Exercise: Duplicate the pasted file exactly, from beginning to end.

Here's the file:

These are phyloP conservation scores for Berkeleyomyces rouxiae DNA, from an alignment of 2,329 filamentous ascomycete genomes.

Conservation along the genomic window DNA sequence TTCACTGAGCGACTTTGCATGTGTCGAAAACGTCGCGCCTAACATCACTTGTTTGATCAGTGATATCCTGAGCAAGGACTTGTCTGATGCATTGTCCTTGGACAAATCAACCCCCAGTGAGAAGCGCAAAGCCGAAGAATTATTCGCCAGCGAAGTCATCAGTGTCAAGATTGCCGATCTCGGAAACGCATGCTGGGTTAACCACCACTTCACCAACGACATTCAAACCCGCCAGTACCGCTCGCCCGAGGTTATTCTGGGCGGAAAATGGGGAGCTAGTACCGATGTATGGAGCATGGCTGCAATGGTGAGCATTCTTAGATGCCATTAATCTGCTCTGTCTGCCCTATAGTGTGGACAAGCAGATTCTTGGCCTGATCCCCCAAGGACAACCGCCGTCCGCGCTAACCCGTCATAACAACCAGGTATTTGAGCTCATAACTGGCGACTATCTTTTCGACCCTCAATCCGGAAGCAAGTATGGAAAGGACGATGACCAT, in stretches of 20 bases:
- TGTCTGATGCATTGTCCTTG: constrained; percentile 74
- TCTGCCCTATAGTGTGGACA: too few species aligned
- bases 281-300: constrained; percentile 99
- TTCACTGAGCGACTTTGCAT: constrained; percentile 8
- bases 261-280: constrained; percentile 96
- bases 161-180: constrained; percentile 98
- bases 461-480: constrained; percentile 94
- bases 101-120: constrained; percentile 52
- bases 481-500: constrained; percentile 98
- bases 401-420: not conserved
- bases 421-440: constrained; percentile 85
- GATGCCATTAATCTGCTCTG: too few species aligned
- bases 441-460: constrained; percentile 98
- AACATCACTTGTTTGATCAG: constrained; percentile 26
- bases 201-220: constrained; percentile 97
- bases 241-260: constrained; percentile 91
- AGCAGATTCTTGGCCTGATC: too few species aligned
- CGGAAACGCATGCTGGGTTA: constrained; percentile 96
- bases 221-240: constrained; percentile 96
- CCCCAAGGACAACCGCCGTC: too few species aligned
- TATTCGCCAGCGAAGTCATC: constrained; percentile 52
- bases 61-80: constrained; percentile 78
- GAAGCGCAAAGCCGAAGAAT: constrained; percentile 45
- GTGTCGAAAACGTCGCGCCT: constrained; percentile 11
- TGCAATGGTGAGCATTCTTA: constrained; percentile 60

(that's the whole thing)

These are phyloP conservation scores for Berkeleyomyces rouxiae DNA, from an alignment of 2,329 filamentous ascomycete genomes.

Conservation along the genomic window DNA sequence TTCACTGAGCGACTTTGCATGTGTCGAAAACGTCGCGCCTAACATCACTTGTTTGATCAGTGATATCCTGAGCAAGGACTTGTCTGATGCATTGTCCTTGGACAAATCAACCCCCAGTGAGAAGCGCAAAGCCGAAGAATTATTCGCCAGCGAAGTCATCAGTGTCAAGATTGCCGATCTCGGAAACGCATGCTGGGTTAACCACCACTTCACCAACGACATTCAAACCCGCCAGTACCGCTCGCCCGAGGTTATTCTGGGCGGAAAATGGGGAGCTAGTACCGATGTATGGAGCATGGCTGCAATGGTGAGCATTCTTAGATGCCATTAATCTGCTCTGTCTGCCCTATAGTGTGGACAAGCAGATTCTTGGCCTGATCCCCCAAGGACAACCGCCGTCCGCGCTAACCCGTCATAACAACCAGGTATTTGAGCTCATAACTGGCGACTATCTTTTCGACCCTCAATCCGGAAGCAAGTATGGAAAGGACGATGACCAT, in stretches of 20 bases:
- TGTCTGATGCATTGTCCTTG: constrained; percentile 74
- TCTGCCCTATAGTGTGGACA: too few species aligned
- bases 281-300: constrained; percentile 99
- TTCACTGAGCGACTTTGCAT: constrained; percentile 8
- bases 261-280: constrained; percentile 96
- bases 161-180: constrained; percentile 98
- bases 461-480: constrained; percentile 94
- bases 101-120: constrained; percentile 52
- bases 481-500: constrained; percentile 98
- bases 401-420: not conserved
- bases 421-440: constrained; percentile 85
- GATGCCATTAATCTGCTCTG: too few species aligned
- bases 441-460: constrained; percentile 98
- AACATCACTTGTTTGATCAG: constrained; percentile 26
- bases 201-220: constrained; percentile 97
- bases 241-260: constrained; percentile 91
- AGCAGATTCTTGGCCTGATC: too few species aligned
- CGGAAACGCATGCTGGGTTA: constrained; percentile 96
- bases 221-240: constrained; percentile 96
- CCCCAAGGACAACCGCCGTC: too few species aligned
- TATTCGCCAGCGAAGTCATC: constrained; percentile 52
- bases 61-80: constrained; percentile 78
- GAAGCGCAAAGCCGAAGAAT: constrained; percentile 45
- GTGTCGAAAACGTCGCGCCT: constrained; percentile 11
- TGCAATGGTGAGCATTCTTA: constrained; percentile 60